Born in Victoria, Canada, Bell was introduced to athletics by his father, a former professional rugby player, so it is no surprise that the actor played hockey as well as soccer while growing up and also enjoyed rollerblading and mountain biking. While all these activities helped hone his physical prowess, which would one day serve him well in the stunt profession, he had another passion that could have steered him towards a totally different career path.
“I actually didn’t think about film until much later in life,” notes Bell. “As a kid, I was obsessed with helicopters and always wanted to be an Air Force pilot. During college, I studied business and tourism, because I thought I could travel with a job like that and work at hotels around the world. I did end up working at a couple of Fairmont hotels and as an activities director in South Carolina. I loved the jobs I was doing, but lusted for more adventure. I eventually returned to Vancouver and enlisted in the army, which was something my mother was originally weary about and didn’t want me to jump into right after high school. So as a 24-year-old I was in boot camp, living in barracks, surrounded by testosterone-filled rooms and guys polishing their assault rifles. In 2009 I was deployed to Afghanistan for an eight-month tour; it was a long eight months. At times, the deployment was daunting and frightening, but it was also exciting and an adventure I won’t soon forget.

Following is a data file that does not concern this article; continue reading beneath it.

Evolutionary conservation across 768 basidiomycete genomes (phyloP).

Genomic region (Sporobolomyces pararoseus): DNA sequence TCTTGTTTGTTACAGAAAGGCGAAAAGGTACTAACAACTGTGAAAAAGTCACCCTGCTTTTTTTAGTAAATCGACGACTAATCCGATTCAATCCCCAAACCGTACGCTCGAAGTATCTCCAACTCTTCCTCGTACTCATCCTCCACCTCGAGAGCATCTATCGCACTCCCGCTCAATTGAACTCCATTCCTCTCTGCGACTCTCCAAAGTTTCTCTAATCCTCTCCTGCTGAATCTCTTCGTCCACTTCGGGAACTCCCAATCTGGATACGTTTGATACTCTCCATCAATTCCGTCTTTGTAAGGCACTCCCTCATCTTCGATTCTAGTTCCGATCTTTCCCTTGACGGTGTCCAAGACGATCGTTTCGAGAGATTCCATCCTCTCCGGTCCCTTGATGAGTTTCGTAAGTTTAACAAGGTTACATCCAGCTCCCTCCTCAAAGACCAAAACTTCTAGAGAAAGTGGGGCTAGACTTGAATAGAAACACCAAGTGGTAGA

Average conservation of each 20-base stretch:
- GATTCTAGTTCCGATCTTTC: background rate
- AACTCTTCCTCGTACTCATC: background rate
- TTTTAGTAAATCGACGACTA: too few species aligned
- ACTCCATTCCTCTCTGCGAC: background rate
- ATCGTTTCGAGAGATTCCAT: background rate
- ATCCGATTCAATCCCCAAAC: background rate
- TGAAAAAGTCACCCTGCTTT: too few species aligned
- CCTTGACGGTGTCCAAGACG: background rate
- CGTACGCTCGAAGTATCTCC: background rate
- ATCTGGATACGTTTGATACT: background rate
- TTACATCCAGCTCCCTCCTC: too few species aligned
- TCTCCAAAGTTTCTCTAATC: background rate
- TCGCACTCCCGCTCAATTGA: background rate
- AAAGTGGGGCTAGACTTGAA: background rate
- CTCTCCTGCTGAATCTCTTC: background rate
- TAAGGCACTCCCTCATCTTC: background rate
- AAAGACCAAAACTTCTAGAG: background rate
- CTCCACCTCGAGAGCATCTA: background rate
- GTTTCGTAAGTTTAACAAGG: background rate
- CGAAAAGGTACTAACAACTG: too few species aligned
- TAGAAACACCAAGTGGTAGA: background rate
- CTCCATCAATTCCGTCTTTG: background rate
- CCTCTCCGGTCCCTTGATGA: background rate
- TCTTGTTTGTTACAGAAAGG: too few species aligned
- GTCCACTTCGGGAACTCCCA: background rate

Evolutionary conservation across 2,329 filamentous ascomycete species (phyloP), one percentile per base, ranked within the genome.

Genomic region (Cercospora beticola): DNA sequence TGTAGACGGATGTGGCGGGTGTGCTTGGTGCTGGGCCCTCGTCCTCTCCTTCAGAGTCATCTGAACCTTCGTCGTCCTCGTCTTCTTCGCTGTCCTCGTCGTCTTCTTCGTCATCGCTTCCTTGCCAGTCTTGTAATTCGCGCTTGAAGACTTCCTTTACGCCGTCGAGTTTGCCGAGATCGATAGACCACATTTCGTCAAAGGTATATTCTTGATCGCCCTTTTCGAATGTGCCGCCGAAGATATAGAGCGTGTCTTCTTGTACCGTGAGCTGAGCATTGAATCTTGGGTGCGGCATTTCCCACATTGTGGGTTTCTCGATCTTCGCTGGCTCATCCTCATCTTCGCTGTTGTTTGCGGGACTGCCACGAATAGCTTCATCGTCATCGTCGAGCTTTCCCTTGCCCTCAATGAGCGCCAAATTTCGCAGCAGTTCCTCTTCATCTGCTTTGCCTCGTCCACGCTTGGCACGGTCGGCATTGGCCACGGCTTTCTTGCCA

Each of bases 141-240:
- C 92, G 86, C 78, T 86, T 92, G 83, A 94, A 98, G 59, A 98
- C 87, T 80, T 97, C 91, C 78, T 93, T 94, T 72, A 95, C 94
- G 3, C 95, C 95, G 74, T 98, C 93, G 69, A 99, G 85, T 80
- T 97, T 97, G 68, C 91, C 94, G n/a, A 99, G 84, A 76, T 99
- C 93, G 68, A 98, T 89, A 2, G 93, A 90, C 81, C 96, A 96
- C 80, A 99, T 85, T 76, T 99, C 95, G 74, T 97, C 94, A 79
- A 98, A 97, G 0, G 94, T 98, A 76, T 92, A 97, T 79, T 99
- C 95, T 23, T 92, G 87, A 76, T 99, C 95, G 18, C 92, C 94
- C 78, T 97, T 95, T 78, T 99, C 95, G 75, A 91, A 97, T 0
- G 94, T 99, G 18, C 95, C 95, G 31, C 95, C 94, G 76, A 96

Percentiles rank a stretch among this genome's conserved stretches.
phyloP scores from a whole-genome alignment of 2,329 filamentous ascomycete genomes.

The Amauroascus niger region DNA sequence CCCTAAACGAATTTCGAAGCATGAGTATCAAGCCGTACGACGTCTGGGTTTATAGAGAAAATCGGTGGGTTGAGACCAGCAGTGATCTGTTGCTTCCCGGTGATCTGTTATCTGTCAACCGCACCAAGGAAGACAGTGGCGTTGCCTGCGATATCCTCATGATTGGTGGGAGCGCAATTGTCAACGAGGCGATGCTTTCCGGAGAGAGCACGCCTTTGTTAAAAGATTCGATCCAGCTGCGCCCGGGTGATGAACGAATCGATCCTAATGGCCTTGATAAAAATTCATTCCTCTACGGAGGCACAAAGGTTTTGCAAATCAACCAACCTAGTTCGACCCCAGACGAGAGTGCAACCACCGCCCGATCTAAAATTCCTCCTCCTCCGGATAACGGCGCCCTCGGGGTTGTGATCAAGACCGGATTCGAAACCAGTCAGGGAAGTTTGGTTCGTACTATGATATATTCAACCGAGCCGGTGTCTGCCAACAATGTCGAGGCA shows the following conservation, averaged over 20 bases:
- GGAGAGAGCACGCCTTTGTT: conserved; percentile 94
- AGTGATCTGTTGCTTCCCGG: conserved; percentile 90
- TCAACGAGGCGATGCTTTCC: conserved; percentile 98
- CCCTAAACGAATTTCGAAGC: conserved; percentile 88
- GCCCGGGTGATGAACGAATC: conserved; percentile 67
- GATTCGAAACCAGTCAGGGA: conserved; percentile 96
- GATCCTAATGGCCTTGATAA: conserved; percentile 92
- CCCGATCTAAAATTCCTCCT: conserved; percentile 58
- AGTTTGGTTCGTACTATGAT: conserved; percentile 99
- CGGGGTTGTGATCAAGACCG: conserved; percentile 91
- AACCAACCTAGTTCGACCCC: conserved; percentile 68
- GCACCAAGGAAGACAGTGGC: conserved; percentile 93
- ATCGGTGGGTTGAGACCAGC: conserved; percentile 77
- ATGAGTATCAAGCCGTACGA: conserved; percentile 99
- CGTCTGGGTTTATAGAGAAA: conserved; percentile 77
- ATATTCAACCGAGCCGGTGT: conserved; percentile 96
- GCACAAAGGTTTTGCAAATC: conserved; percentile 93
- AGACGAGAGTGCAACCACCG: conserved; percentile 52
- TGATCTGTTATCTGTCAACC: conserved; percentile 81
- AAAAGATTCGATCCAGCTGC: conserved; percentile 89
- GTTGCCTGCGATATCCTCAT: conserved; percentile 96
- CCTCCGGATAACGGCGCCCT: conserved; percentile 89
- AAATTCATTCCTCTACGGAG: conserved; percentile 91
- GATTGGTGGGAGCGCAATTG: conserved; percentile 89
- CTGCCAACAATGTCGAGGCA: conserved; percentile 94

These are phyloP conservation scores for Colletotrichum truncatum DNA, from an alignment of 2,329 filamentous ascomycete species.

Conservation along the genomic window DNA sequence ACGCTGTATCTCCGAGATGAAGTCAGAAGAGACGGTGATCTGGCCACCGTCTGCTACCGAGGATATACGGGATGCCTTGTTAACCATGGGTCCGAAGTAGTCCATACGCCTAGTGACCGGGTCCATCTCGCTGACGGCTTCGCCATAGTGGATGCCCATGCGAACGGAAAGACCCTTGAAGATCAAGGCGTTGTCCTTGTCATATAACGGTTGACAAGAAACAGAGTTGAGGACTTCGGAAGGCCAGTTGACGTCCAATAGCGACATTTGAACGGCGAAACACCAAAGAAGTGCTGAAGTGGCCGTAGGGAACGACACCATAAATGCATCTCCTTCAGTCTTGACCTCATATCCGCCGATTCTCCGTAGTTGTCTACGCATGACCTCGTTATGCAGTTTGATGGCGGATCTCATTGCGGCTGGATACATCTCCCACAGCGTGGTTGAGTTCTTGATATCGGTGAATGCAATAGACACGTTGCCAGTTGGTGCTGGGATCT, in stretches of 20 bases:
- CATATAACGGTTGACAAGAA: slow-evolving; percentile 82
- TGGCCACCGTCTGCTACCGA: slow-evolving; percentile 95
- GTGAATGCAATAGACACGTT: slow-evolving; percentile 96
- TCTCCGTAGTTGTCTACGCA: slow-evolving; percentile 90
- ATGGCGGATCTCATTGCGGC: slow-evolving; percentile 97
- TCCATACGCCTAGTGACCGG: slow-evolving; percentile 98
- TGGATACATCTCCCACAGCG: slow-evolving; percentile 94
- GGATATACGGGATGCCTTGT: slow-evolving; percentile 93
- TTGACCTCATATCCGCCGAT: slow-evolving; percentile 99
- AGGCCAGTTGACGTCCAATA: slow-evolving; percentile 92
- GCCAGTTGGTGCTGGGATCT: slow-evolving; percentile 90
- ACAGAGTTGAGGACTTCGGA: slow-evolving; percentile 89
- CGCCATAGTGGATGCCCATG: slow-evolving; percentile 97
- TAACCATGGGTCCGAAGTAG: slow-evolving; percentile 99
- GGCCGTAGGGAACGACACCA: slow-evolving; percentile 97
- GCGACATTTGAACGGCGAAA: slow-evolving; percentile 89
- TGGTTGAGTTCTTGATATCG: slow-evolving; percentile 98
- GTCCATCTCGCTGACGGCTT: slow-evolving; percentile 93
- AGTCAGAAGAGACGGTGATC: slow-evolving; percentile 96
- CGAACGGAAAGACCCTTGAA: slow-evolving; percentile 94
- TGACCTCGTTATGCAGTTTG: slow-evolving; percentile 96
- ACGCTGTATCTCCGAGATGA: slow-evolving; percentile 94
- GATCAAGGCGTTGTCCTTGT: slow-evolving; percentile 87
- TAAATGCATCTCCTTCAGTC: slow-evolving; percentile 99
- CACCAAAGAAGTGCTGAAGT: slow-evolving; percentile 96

“Upon returning home, I knew I didn’t want to renew my military contract and was looking for my next endeavor. My sister had been working in film for over 18 years, and she pointed me in the direction of the stunt community. Given my background, she thought it would be a good fit. I got back into martial arts, trained at gymnastic gyms with local stunt performers, and networked with the competitive and small stunt community. It’s now 2016 and I haven’t looked back.”